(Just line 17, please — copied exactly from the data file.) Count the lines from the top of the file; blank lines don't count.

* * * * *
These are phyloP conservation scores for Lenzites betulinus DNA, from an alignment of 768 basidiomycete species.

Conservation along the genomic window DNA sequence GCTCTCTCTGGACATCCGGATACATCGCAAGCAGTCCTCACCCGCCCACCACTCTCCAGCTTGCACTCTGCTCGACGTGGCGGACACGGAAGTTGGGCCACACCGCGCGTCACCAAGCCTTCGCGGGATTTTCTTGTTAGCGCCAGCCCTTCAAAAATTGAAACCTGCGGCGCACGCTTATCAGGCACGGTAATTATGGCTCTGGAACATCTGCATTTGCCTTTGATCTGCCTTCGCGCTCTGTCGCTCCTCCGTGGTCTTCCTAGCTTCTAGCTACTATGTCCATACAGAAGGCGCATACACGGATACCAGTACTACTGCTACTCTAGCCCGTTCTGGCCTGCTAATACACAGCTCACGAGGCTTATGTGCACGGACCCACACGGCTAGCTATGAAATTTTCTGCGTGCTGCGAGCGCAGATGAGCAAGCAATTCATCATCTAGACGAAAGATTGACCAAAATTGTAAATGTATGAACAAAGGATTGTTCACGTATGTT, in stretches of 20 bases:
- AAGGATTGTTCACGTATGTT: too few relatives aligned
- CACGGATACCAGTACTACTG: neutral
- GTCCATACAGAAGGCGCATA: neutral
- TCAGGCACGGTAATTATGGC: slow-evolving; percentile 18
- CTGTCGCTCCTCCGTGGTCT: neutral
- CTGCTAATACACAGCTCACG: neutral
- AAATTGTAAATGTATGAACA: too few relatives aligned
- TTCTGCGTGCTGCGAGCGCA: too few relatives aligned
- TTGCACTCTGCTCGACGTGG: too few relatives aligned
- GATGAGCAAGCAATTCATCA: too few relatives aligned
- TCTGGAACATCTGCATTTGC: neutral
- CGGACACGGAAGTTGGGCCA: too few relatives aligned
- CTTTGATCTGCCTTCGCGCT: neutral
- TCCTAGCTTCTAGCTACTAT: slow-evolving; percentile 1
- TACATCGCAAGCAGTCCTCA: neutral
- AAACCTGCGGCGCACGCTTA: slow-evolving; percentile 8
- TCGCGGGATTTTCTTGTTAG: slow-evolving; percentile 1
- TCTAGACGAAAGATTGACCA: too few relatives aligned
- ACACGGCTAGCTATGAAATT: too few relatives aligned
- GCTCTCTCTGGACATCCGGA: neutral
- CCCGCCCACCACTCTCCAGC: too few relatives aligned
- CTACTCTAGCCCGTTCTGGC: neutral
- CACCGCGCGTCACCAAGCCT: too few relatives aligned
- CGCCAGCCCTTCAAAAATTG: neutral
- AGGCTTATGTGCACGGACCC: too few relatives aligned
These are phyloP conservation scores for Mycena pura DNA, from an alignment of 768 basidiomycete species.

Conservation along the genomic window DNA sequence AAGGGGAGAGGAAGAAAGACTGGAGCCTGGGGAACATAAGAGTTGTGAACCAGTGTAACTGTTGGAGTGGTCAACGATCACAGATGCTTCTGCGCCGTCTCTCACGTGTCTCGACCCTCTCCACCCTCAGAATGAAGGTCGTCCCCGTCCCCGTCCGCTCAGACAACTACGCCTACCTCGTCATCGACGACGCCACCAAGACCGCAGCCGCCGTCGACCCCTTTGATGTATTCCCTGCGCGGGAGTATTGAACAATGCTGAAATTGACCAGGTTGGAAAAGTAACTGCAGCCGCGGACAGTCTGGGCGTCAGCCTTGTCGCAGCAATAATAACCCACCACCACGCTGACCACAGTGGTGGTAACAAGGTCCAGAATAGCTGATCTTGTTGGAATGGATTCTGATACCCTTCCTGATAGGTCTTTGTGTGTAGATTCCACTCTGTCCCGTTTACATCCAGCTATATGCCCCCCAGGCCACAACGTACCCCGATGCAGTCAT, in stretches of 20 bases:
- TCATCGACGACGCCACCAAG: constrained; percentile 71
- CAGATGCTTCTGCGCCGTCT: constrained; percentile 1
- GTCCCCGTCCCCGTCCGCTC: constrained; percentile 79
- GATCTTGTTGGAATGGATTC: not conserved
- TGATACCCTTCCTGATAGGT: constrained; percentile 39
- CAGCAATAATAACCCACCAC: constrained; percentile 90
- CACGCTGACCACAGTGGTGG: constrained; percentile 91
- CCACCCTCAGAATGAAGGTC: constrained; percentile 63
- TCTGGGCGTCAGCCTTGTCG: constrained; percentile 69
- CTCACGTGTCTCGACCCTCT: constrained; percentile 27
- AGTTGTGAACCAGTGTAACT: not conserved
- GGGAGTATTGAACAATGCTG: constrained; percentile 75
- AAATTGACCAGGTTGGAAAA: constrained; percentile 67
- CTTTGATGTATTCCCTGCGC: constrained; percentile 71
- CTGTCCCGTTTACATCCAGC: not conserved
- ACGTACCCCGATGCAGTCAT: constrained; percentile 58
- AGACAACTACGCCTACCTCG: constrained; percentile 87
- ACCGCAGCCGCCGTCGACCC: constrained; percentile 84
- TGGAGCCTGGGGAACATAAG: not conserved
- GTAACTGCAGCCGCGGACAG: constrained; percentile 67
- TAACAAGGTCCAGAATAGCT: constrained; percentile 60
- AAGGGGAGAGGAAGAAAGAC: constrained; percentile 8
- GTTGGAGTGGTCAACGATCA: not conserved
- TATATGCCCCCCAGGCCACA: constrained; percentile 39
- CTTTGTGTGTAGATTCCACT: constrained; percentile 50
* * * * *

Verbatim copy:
- TACATCGCAAGCAGTCCTCA: neutral